Csound tuning in BP3

This page deals with Bol Processor BP3 mak­ing use of an updat­ed ver­sion of Csound orches­tra file “default.orc”. Now, mod­i­fi­ca­tions of the dia­pa­son (‘A4’ fre­quen­cy) in the Settings have an influ­ence on the pro­duc­tion of Csound scores.

In the revised Csound orches­tra file, a few lines have been added to mod­i­fy the val­ue of icps (fre­quen­cy of the oscil­la­tor) accord­ing to that of argu­ment p4:

if (p4 < 15.0) then
icps = cpspch(p4)
else icps = p4
endif

By default, this instru­ment receives the pitch val­ue (argu­ment p4) in the octave point pitch-class for­mat — read doc­u­men­ta­tion. In this case, the fre­quen­cy depends exclu­sive­ly on the dia­pa­son set up in the Csound orches­tra, or 440 Hz by default, mean­ing cpspch(8.09) = 440.

In order to “tune” the Csound instru­ment to the dia­pa­son cho­sen for the project in Bol Processor BP3, if the base fre­quen­cy is not exact­ly 440 Hz then p4 will con­tain the actu­al fre­quen­cy of the note (cps for­mat) instead of its octave point pitch-class val­ue. Orchestra file “default.orc” is able to decide which for­mat has been used because (1) no note is ever sent beyond the 14th octave and (2) fre­quen­cies are nev­er low­er than 15 Hz. Thus, the val­ue of p4 auto­mat­i­cal­ly makes the deci­sion in “default.orc”.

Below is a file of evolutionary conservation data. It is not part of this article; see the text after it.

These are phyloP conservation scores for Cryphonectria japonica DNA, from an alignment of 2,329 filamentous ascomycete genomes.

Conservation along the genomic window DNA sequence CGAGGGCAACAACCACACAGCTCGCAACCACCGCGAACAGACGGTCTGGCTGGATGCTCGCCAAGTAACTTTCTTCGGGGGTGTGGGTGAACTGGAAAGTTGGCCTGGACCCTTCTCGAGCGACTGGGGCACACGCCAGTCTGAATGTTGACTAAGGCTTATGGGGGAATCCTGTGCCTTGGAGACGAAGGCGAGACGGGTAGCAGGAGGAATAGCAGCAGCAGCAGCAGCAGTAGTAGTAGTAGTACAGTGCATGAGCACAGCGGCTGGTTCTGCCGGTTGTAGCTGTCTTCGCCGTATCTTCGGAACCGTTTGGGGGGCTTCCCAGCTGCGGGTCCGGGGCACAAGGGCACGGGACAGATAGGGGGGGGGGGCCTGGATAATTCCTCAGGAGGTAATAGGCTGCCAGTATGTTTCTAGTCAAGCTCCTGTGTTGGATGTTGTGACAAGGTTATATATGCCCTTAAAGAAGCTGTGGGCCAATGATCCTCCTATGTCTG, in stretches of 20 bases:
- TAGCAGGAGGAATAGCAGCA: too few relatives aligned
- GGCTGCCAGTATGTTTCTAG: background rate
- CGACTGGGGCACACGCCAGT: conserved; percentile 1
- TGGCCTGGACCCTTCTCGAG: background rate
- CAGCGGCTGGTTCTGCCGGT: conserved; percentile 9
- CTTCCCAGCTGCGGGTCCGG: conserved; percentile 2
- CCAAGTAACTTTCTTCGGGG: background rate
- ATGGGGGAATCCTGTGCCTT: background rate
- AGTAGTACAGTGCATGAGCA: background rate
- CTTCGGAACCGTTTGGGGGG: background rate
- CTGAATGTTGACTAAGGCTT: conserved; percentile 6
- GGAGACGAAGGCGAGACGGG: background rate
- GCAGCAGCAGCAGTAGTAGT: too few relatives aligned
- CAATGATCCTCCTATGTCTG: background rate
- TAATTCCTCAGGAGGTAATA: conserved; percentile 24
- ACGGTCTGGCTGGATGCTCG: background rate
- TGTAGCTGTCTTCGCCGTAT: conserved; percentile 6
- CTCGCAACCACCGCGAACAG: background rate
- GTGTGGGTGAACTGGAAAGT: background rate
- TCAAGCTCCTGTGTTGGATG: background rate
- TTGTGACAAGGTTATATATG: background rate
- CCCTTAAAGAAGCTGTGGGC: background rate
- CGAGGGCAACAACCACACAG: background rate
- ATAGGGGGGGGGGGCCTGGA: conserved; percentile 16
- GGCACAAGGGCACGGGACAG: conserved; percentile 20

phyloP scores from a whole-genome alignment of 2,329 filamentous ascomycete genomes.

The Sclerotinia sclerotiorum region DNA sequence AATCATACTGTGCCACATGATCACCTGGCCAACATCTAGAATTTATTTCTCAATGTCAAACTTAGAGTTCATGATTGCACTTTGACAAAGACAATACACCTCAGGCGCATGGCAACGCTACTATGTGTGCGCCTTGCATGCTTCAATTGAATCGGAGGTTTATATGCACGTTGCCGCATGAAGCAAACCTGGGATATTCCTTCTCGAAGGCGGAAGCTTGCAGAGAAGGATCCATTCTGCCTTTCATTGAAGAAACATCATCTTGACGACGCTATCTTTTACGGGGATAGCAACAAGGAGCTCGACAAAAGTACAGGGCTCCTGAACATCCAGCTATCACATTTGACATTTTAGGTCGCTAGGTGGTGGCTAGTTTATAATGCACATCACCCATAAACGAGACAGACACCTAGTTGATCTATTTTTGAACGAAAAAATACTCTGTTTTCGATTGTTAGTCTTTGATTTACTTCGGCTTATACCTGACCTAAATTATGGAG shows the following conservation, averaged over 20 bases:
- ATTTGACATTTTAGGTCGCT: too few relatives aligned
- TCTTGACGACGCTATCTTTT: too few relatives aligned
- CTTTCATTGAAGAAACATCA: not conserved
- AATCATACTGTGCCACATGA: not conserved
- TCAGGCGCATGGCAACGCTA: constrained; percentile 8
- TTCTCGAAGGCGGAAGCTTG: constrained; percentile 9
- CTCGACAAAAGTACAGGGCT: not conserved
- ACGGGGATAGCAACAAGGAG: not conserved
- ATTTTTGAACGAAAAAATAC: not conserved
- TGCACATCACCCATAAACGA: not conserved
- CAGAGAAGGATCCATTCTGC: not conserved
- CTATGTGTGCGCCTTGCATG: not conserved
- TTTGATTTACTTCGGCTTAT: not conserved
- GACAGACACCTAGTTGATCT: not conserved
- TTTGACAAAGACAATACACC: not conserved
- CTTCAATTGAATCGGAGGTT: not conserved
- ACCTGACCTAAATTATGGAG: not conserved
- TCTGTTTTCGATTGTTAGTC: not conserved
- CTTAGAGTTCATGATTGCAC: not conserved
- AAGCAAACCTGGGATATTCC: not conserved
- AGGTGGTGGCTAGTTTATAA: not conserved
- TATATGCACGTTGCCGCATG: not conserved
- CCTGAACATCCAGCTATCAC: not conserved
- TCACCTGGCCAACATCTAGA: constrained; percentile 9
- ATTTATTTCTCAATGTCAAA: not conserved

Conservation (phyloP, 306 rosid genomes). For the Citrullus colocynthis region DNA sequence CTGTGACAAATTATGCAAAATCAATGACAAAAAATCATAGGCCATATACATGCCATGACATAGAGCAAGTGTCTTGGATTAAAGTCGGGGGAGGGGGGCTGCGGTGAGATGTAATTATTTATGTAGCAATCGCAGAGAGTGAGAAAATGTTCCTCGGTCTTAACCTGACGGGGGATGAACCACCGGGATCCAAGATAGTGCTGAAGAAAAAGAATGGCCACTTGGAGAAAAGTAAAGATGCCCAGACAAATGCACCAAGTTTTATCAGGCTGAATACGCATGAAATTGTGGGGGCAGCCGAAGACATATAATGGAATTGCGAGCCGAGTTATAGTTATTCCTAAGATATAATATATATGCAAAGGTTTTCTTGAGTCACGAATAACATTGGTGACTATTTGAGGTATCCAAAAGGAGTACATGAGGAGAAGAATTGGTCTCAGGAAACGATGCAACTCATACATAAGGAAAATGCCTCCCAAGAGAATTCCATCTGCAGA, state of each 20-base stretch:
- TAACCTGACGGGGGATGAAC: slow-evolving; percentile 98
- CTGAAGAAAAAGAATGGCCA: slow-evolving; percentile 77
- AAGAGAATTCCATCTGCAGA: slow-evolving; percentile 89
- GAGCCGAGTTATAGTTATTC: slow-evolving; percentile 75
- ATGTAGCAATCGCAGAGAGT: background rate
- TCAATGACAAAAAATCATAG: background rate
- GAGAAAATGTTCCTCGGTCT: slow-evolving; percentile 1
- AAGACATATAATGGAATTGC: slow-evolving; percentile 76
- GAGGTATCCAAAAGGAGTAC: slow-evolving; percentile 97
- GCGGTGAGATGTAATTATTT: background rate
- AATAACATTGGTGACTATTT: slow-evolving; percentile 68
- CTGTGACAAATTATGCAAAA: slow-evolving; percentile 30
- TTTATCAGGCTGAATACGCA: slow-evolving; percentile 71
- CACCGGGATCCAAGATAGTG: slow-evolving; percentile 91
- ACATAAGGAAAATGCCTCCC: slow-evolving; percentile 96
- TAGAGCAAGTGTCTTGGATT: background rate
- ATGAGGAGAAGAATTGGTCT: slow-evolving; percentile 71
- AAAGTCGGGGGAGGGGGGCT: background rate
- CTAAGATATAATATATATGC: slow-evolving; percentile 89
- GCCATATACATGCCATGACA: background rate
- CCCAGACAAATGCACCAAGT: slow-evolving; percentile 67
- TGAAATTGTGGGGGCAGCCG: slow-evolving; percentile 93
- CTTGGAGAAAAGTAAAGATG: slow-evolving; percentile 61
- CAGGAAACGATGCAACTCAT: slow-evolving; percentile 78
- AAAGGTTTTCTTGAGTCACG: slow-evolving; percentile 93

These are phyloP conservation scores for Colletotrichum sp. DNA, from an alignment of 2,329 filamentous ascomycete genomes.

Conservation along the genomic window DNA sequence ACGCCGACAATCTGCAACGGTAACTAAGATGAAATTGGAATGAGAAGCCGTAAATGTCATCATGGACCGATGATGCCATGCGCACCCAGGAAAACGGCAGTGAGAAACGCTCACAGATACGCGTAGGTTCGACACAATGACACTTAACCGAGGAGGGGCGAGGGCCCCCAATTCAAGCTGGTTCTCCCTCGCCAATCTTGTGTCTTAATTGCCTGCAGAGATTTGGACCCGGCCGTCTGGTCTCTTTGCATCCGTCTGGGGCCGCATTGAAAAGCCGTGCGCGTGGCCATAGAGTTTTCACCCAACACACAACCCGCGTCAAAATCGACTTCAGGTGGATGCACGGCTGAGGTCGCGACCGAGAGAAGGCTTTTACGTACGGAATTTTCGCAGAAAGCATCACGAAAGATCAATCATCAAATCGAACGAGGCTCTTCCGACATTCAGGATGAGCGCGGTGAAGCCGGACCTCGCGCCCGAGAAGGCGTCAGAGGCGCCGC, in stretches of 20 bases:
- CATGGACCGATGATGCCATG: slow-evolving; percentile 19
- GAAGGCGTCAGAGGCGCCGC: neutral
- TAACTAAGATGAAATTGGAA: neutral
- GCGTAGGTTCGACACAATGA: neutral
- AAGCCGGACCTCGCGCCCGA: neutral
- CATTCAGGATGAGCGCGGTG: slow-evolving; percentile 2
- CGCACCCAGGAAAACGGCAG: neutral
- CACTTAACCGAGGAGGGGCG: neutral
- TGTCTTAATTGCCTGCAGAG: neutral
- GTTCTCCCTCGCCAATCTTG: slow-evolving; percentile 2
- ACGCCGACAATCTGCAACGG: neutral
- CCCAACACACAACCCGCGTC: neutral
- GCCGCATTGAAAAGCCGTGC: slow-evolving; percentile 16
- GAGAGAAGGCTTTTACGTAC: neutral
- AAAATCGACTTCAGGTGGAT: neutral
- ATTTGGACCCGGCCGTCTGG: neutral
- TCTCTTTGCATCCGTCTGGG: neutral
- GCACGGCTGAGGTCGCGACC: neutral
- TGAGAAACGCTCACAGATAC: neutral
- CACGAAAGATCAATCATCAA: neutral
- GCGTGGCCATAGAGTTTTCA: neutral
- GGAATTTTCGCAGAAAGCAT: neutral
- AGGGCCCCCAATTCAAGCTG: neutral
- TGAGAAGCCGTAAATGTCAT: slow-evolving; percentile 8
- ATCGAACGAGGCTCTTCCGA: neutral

Let us try for example:

S --> A4 B4 C5

When the dia­pa­son is 440 Hz we get the stan­dard Csound score output:

i1 0.000 1.000 8.09 90.000 90.000 0.000 0.000 0.000 0.000 ; A4
i1 1.000 1.000 8.11 90.000 90.000 0.000 0.000 0.000 0.000 ; B4
i1 2.000 1.000 9.00 90.000 90.000 0.000 0.000 0.000 0.000 ; C5

On the first line, ‘A4’ is set to 8.09 in the octave point pitch-class format.

Once we set the dia­pa­son to 435 Hz the Csound score will become:

i1 0.000 1.000 435.00 90.000 90.000 0.000 0.000 0.000 0.000 ; A4
i1 1.000 1.000 488.27 90.000 90.000 0.000 0.000 0.000 0.000 ; B4
i1 2.000 1.000 517.31 90.000 90.000 0.000 0.000 0.000 0.000 ; C5

This score dis­plays actu­al fre­quen­cies of notes, for instance ‘A4’ = 435 Hz. This tonal sequence will sound slight­ly low­er than the pre­ced­ing one.

If the dia­pa­son is rad­i­cal­ly dif­fer­ent from 440 Hz, the names of notes will not dif­fer. Only fre­quen­cies will be mod­i­fied accord­ing­ly. See for instance the Csound score pro­duced with ‘A4’ = 300 Hz:

i1 0.000 1.000 300.00 90.000 90.000 0.000 0.000 0.000 0.000 ; A4
i1 1.000 1.000 336.74 90.000 90.000 0.000 0.000 0.000 0.000 ; B4
i1 2.000 1.000 356.76 90.000 90.000 0.000 0.000 0.000 0.000 ; C5

Let us now exam­ine changes of dia­pa­son when deal­ing with Csound objects. Take for instance object “a” in “-gr.tryCsoundObjects”. The Csound score of its pro­to­type (as shown in “-mi.tryCsoundObjects”) is a mix of 3 instruments:

t 0 120
i1 0 0.5 4.05 ; F0
i2 1.5 0.5 5.05 ; F1
i3 1.5 0.2 643.5 1 ; D#5
e

Instruments i1 and i2 use the octave point pitch-class for­mat where­as instru­ment i3 uses the direct cps for­mat. This score has been cre­at­ed with ‘A4’ = 440 Hz which explains why 643.5 Hz is labelled D#5. The label­ing of notes is of minor impor­tance as it will be revised when cre­at­ing the per­for­mance Csound score.